A tradition and a craft passed on to a new generation
The decision the last bogwood craftsman made to preserve the craft : to accept a young woman as an apprentice.
At his bogwood craft workshop and home in the Akiu Traditional Crafts Village near Akiu Hot Springs, Mr. Takashi Kotake continues to make bogwood crafts. Bogwood craft once flourished as one of the representative crafts of Sendai, but with the halt of lignite mining in the 1950’s, it has been more than eight years since Mr. Kotake became “the last bogwood craftsman” in Sendai.
In order to prevent the craft from being lost, in 2012, Mr. Kotake decided to take on an apprentice with financial support from Sendai City. He chose Ms. Ayano Suzuki, who had just graduated from a local women’s university. It is unusual for a woman to be apprenticed to a craftsman, but Mr. Kotake said, “If the apprentice were a man, he would have to support a family in the future. It would be very hard to become a skilled craftsman and to make enough money in such a short time. But I thought a female apprentice could always continue, through the changes in her life, to make at least small things that would be useful to people. The most important thing is that bogwood craft not be lost.”
Ms. Suzuki has loved making things since her childhood, and says she was often told by family and friends that she ought to become an artisan. “I was looking for a job as an artisan, but just before I graduated, the Great East Japan Earthquake occurred . . .. Craftsmen were affected by the disaster too, and couldn’t afford to take on apprentices. It was tough,” says Ms. Suzuki. Then she was given the chance to interview at Mr. Kotake’s workshop. “I liked that he let me try carving bogwood at the job interview. Right then, I thought, ‘this is it!’”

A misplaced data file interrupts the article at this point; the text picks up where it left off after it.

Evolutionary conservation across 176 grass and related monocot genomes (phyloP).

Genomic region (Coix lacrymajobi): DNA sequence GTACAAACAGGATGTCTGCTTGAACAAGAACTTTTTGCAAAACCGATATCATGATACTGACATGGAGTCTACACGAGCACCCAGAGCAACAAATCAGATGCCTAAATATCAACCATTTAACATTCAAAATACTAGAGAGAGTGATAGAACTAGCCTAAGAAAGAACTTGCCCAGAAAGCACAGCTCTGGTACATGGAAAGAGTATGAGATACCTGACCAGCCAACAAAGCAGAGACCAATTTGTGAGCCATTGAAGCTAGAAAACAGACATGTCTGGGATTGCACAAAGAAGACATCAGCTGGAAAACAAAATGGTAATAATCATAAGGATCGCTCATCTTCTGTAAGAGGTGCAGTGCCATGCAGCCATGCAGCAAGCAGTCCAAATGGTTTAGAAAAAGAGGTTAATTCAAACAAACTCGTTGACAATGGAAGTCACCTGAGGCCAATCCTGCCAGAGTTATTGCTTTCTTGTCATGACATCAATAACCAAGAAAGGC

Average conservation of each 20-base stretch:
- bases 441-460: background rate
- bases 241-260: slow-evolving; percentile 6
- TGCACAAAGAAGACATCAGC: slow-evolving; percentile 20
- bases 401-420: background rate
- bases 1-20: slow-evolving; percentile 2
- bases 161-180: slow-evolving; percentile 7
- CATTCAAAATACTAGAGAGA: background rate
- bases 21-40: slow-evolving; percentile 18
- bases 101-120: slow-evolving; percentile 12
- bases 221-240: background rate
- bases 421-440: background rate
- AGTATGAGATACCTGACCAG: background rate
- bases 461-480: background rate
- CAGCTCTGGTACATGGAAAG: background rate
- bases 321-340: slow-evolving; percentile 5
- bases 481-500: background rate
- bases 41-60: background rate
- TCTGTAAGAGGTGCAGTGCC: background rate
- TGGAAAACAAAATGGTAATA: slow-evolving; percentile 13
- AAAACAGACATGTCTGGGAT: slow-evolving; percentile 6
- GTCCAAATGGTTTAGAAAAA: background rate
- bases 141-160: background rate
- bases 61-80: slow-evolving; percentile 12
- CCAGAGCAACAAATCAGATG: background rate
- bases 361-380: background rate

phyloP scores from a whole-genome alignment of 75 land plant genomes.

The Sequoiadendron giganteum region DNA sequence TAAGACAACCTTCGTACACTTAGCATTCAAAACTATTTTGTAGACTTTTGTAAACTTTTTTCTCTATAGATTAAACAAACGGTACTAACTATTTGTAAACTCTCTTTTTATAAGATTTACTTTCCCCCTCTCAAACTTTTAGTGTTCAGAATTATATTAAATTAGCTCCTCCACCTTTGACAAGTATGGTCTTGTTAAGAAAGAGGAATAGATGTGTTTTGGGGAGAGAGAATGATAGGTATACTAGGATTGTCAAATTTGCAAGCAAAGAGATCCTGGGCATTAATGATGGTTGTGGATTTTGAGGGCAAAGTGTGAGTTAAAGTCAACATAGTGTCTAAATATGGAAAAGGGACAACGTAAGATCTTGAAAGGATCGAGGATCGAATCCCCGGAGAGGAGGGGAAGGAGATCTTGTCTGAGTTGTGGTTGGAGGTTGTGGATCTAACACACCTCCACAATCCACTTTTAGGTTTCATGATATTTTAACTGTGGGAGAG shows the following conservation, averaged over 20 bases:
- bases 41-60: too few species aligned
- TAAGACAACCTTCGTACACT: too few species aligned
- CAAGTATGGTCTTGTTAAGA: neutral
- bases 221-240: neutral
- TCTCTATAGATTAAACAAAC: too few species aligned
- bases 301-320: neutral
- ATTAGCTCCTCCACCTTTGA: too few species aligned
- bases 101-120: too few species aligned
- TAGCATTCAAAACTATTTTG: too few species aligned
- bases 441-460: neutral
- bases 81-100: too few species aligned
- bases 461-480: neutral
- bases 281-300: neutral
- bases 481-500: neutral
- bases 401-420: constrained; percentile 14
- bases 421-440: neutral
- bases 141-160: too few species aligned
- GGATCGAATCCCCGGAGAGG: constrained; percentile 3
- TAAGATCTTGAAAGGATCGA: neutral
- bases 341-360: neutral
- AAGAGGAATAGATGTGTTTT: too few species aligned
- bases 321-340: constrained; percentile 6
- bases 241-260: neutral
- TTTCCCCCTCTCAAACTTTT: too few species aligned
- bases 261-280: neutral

Now she creates new objects with a feminine sensibility such as coffee spoons and small knives for Japanese sweets. “Mr. Kotake bought a smaller hatchet for me, so I’m going to challenge myself and start using it to make large trays. And I plan to enter one in an exhibition,” she says, her eyes sparkling.
“I’m still worried about letting her use a hatchet, and sometimes I feel like I can’t watch,” Mr. Kotake laughs. “But in order to improve her skills, she has to take on big and difficult projects too.”
Mr. Kotake watches over his apprentice warmly.
Mr. Kotake and Ms. Suzuki’s works
|Master and apprentice worked together on this piece, entitled “Sendai Moon Princess.”
Ms. Suzuki created the charming dolls.
|Coffee spoons are a popular original work of Ms. Suzuki’s.|
|Adorable mini spoon necklaces||Small knives for Japanese sweets (prototype)|
<Mr. Kotake’s works>
|Bogwood vase||Bogwood brooch|
|Japanese urushi lacquered box
crafted from Manchurian Ash
Mr. Kotake hollowed the wood and created these pieces using a high-level skill called kurimono.